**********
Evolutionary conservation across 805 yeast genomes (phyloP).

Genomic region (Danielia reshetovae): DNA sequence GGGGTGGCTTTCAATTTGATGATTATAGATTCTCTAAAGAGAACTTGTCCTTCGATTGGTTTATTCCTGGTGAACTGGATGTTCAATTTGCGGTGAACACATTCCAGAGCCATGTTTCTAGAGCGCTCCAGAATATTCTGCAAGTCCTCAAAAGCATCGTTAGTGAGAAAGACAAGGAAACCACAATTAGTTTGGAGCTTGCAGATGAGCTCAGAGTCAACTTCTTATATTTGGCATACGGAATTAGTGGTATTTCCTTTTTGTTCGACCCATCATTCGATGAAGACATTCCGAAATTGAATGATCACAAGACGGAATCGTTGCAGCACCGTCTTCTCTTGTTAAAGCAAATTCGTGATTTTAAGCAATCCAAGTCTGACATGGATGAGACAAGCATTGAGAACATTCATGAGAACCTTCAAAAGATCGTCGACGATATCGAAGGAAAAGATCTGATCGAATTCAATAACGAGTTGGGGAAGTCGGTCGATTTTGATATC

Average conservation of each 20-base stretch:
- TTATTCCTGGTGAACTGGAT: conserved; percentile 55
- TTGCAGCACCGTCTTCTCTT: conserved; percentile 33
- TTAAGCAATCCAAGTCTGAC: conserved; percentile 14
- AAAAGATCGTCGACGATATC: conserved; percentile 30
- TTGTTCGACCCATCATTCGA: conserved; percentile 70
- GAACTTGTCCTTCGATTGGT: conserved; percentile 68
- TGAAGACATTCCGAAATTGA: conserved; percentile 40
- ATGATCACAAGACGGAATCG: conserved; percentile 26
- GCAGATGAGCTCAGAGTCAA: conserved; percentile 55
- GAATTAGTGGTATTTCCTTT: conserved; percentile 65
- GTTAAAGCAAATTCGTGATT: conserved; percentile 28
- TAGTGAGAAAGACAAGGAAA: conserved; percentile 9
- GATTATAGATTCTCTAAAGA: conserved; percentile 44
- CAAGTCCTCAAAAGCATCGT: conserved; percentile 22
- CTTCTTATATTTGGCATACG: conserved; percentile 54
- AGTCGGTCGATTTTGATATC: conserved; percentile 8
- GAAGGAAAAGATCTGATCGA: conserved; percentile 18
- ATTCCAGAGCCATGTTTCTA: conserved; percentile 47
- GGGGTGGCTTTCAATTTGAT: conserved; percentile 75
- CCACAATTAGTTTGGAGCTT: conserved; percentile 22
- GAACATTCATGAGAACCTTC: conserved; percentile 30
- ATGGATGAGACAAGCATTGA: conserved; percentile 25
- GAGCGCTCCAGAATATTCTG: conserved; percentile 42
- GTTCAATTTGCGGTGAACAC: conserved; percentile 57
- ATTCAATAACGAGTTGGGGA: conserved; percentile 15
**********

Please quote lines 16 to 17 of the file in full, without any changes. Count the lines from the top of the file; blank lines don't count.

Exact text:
- GATTATAGATTCTCTAAAGA: conserved; percentile 44
- CAAGTCCTCAAAAGCATCGT: conserved; percentile 22